Continuing in my annoyance with and dislike of certain aspects of Facebook gaming (as previously seen in these three posts), a recent case study shows that 24% of social gamers have insecure friending habits.
As I’ve said, the design of many games is to have as many friends as possible. Lately, I’ve been playing Zombie Wars. Decent game, I enjoy it, but I’m stuck. I need 20 people in my colony to move to the next area. I have 13. I have sent invites to most, if not all, of my 149 friends, but can’t get another 7 of them to start playing. The game is dead to me. I could, however, go to the Zombie Wars fan page and find people who also need more colony members and friend them in order to get moving.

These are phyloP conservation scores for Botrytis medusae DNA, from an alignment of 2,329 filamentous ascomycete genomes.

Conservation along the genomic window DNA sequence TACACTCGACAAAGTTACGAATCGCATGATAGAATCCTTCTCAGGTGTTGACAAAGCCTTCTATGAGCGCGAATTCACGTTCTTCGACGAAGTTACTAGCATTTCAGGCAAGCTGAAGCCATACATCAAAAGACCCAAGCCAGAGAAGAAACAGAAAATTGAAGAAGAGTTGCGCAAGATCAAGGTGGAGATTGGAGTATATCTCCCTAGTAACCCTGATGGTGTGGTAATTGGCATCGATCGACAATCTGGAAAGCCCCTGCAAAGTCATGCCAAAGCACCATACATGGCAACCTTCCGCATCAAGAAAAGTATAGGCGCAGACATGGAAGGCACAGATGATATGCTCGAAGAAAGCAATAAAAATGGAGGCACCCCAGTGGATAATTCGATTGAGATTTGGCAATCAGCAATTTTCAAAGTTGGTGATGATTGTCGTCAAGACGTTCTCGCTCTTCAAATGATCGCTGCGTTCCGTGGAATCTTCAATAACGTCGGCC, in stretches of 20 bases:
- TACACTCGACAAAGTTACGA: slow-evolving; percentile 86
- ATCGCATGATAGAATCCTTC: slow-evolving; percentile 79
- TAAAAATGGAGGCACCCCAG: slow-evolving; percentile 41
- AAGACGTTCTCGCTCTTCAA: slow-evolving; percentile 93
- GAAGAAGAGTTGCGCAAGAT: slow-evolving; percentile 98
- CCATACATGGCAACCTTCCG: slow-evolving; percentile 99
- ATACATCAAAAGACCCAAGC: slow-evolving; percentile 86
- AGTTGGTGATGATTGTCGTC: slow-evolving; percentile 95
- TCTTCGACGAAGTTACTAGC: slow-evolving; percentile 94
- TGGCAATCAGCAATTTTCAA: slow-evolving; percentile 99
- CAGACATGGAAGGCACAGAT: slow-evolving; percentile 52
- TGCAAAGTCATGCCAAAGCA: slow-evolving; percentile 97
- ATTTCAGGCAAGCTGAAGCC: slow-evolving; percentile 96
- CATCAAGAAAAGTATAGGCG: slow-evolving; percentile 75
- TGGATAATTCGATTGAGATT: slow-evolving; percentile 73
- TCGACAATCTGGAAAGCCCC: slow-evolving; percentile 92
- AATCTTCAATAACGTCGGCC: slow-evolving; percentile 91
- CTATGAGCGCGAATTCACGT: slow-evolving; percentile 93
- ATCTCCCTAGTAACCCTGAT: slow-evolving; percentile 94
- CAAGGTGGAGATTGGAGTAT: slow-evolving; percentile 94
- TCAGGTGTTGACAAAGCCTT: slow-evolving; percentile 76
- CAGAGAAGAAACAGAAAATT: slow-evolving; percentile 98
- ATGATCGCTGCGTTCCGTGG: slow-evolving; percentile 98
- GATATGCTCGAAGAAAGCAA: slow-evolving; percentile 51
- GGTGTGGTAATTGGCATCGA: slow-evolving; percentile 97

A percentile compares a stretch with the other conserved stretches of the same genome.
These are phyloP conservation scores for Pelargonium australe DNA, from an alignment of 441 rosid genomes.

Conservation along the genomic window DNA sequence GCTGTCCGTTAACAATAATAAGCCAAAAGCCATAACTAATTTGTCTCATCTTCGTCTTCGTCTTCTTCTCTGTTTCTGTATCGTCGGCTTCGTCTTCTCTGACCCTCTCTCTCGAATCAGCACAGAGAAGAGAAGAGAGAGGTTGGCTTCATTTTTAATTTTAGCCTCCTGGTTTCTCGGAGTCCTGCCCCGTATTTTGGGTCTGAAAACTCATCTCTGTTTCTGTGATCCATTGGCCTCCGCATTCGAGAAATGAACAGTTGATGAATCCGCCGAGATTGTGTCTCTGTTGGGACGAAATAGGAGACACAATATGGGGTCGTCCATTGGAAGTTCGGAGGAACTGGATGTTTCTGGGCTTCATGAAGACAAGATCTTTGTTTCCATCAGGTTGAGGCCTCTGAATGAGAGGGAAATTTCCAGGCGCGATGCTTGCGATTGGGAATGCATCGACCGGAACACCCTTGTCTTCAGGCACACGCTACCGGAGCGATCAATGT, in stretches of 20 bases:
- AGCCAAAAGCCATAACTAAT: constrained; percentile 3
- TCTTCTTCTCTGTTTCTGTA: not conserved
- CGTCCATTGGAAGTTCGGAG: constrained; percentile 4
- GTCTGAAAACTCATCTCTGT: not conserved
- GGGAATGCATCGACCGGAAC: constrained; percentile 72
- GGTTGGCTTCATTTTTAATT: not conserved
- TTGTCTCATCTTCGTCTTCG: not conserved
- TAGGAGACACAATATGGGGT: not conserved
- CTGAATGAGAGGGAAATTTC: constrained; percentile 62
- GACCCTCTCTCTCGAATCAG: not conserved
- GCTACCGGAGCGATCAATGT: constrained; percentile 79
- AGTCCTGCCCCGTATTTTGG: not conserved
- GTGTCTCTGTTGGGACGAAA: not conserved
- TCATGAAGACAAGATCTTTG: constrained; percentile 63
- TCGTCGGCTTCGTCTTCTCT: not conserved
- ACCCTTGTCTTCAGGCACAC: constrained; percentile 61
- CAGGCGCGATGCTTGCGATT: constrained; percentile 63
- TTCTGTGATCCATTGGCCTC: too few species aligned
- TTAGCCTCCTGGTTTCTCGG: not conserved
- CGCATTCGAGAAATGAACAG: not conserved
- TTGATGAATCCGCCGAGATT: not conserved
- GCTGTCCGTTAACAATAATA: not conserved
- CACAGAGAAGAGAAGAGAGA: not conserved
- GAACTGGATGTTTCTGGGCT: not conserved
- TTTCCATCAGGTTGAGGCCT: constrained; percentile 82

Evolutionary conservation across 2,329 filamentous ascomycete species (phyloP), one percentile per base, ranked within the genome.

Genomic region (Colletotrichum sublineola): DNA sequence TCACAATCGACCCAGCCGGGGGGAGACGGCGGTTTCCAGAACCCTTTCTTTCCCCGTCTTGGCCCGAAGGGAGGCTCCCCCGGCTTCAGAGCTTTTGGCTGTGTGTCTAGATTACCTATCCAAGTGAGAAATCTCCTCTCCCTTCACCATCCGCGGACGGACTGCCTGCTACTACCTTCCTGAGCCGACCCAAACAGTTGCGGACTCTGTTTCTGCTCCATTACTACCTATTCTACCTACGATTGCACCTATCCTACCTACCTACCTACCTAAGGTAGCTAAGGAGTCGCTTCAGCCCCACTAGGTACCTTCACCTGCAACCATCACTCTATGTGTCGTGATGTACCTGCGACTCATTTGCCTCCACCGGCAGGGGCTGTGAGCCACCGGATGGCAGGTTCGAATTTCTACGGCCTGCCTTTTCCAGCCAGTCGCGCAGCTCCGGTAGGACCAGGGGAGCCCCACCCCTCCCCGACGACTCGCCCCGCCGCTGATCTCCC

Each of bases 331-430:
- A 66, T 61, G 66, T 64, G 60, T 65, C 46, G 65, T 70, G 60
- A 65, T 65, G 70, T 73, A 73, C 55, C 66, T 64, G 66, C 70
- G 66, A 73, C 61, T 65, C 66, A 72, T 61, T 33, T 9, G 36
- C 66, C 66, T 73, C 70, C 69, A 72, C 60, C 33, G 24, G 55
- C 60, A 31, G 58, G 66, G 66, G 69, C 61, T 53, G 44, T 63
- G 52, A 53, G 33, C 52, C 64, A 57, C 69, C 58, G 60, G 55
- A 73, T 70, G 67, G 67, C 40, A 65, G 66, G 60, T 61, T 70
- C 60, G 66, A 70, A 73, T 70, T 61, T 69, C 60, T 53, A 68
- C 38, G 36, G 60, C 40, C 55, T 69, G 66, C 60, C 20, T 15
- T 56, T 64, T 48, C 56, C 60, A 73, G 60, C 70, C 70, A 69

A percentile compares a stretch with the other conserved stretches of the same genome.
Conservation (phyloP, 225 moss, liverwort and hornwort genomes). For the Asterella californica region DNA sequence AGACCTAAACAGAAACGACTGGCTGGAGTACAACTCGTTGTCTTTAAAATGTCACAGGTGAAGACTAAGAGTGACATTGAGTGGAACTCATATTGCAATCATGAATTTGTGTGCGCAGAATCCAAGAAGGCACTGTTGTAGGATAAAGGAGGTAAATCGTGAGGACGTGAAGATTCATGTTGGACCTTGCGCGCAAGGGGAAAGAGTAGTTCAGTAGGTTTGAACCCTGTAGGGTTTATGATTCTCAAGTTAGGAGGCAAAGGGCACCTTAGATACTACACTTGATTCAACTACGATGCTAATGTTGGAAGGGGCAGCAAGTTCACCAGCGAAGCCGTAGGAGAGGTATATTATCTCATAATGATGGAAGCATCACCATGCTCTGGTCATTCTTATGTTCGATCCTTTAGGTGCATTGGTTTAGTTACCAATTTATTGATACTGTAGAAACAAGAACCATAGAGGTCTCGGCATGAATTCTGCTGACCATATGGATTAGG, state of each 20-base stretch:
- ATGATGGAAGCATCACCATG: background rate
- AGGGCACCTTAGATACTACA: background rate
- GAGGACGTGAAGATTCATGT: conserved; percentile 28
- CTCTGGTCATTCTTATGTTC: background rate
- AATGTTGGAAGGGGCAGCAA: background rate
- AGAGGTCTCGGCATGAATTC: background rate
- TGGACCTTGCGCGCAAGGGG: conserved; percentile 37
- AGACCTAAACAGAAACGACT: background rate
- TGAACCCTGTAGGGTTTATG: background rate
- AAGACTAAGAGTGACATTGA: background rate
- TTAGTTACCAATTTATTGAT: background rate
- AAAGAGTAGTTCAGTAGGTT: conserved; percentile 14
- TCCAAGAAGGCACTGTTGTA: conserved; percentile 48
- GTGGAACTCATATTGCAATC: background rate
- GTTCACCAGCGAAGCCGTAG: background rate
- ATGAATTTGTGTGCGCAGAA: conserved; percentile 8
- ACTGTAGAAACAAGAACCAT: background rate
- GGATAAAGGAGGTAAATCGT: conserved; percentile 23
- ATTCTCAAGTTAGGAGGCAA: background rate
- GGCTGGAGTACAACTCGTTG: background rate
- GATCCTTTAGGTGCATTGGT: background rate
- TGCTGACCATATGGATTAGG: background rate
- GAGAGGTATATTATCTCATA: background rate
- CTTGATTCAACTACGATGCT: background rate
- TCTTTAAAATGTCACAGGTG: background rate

This is where the insecurity comes in. By default in Facebook, a “friend” has access to everything on your profile, unless you’ve specifically gone in and denied access to a particular piece of info. You can restrict someone’s access by making a group, denying access to that group, and then adding that person to the group. This is cumbersome and not obvious. And if you engage in adding people for the sole purpose of progressing in a game, you are likely to accept a friendship of someone saying, “Hey! Add me for Zombie Wars!” even though you don’t know them. Those people might not even be real. They could be a phishing profile, looking to get at your personal data that is hidden behind the “friend barrier” and if you let them in without restriction they’ll get it.
I hope the way Facebook games work evolves. In the meantime, I hope people start to pay attention to how they use Facebook, because they could be risking more than they know.